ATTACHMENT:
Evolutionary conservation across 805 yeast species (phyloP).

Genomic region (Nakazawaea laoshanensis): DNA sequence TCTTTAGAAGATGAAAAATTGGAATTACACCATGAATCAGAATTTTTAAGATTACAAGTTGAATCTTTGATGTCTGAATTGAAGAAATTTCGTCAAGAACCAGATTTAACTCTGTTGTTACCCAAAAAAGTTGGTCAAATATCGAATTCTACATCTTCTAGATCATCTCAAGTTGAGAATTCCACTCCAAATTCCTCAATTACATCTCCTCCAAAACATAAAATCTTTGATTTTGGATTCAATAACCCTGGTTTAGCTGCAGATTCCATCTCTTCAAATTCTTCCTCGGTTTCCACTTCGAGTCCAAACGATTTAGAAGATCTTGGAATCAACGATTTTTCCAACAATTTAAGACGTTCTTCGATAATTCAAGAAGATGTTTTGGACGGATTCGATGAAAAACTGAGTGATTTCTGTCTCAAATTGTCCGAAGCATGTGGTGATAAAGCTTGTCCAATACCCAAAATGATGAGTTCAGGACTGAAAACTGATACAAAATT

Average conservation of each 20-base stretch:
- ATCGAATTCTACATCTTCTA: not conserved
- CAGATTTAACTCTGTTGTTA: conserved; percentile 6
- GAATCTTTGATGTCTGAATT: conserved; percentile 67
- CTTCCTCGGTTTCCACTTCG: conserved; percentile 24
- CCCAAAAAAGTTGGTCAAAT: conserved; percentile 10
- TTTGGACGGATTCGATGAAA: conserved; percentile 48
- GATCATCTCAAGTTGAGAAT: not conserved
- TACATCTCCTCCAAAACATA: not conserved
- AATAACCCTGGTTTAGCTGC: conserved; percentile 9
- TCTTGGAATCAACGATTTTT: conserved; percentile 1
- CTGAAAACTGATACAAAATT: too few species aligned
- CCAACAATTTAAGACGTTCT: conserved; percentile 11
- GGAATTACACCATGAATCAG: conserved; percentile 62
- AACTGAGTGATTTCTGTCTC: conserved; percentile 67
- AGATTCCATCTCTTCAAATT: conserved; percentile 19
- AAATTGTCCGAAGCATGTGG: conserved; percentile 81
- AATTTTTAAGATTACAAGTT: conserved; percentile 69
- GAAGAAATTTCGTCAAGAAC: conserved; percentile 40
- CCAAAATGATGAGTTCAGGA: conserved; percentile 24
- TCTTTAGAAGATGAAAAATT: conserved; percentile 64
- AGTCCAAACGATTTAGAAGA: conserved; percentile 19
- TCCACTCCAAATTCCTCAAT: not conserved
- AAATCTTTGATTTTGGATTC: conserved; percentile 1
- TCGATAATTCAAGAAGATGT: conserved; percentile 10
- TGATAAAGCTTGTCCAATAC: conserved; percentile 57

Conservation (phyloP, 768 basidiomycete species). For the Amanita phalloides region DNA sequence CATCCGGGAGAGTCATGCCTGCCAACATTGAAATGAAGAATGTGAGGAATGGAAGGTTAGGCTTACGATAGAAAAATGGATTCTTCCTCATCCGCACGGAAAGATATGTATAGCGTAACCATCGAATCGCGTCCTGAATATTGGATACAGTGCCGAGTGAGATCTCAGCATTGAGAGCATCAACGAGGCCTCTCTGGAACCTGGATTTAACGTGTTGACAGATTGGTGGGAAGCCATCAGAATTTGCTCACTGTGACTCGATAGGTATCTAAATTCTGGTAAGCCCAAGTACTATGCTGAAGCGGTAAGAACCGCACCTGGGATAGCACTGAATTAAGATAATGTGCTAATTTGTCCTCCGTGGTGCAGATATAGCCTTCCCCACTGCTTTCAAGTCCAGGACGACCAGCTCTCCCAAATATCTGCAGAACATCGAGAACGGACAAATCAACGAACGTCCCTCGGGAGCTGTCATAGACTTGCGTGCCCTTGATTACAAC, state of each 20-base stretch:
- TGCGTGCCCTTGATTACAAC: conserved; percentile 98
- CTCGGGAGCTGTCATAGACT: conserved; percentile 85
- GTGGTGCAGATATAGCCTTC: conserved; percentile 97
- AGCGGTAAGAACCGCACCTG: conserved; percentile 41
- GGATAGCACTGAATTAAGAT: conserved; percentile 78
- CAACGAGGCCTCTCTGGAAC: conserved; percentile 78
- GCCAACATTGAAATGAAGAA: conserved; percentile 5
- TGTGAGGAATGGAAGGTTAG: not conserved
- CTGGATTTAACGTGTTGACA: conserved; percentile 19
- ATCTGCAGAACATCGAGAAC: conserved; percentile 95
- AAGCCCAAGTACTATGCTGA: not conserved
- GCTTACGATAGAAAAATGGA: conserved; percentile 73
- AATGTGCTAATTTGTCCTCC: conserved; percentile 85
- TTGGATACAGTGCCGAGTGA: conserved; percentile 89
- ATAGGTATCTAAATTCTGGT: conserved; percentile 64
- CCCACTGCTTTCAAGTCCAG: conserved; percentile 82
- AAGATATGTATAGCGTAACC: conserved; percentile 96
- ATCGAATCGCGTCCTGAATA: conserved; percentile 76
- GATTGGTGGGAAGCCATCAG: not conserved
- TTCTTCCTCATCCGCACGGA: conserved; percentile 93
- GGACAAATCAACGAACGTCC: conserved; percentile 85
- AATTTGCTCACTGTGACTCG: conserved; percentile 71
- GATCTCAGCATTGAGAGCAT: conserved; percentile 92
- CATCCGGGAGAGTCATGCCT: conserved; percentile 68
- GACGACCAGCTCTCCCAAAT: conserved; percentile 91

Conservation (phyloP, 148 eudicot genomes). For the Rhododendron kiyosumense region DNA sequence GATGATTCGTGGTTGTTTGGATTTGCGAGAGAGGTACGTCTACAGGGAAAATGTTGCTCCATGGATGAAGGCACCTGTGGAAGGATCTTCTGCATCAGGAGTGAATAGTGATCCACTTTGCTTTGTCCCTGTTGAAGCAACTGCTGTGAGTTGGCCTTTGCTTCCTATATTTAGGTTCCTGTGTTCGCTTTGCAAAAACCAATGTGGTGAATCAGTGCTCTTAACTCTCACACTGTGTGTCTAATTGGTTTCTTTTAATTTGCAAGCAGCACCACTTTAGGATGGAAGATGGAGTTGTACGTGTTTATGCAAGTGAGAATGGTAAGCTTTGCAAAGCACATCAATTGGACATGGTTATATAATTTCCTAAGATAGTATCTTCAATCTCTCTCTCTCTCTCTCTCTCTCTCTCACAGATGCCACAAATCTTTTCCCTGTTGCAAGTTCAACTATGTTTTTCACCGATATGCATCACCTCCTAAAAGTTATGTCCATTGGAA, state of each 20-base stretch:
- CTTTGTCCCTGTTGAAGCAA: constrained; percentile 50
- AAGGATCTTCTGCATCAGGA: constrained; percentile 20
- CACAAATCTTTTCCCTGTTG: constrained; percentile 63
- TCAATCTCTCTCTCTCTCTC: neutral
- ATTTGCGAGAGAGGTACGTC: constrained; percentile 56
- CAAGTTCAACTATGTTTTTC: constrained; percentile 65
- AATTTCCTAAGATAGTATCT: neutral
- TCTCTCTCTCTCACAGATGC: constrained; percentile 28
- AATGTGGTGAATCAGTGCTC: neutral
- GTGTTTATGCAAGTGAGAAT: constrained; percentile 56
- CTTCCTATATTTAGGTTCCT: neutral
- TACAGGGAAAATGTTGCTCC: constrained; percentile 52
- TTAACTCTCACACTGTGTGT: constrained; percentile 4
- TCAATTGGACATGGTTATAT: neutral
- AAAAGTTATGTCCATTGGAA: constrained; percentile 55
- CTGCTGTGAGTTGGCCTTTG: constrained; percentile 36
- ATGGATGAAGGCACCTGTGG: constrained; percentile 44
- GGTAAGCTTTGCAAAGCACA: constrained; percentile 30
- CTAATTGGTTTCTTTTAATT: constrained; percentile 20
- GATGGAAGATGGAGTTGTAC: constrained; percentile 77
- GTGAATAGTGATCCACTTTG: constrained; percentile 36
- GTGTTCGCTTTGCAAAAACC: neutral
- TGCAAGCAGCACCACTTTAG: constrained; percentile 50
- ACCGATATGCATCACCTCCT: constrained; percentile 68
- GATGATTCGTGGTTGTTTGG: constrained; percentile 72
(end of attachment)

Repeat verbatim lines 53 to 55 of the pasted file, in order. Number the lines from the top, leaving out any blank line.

- CATCCGGGAGAGTCATGCCT: conserved; percentile 68
- GACGACCAGCTCTCCCAAAT: conserved; percentile 91

Conservation (phyloP, 148 eudicot genomes). For the Rhododendron kiyosumense region DNA sequence GATGATTCGTGGTTGTTTGGATTTGCGAGAGAGGTACGTCTACAGGGAAAATGTTGCTCCATGGATGAAGGCACCTGTGGAAGGATCTTCTGCATCAGGAGTGAATAGTGATCCACTTTGCTTTGTCCCTGTTGAAGCAACTGCTGTGAGTTGGCCTTTGCTTCCTATATTTAGGTTCCTGTGTTCGCTTTGCAAAAACCAATGTGGTGAATCAGTGCTCTTAACTCTCACACTGTGTGTCTAATTGGTTTCTTTTAATTTGCAAGCAGCACCACTTTAGGATGGAAGATGGAGTTGTACGTGTTTATGCAAGTGAGAATGGTAAGCTTTGCAAAGCACATCAATTGGACATGGTTATATAATTTCCTAAGATAGTATCTTCAATCTCTCTCTCTCTCTCTCTCTCTCTCTCACAGATGCCACAAATCTTTTCCCTGTTGCAAGTTCAACTATGTTTTTCACCGATATGCATCACCTCCTAAAAGTTATGTCCATTGGAA, state of each 20-base stretch: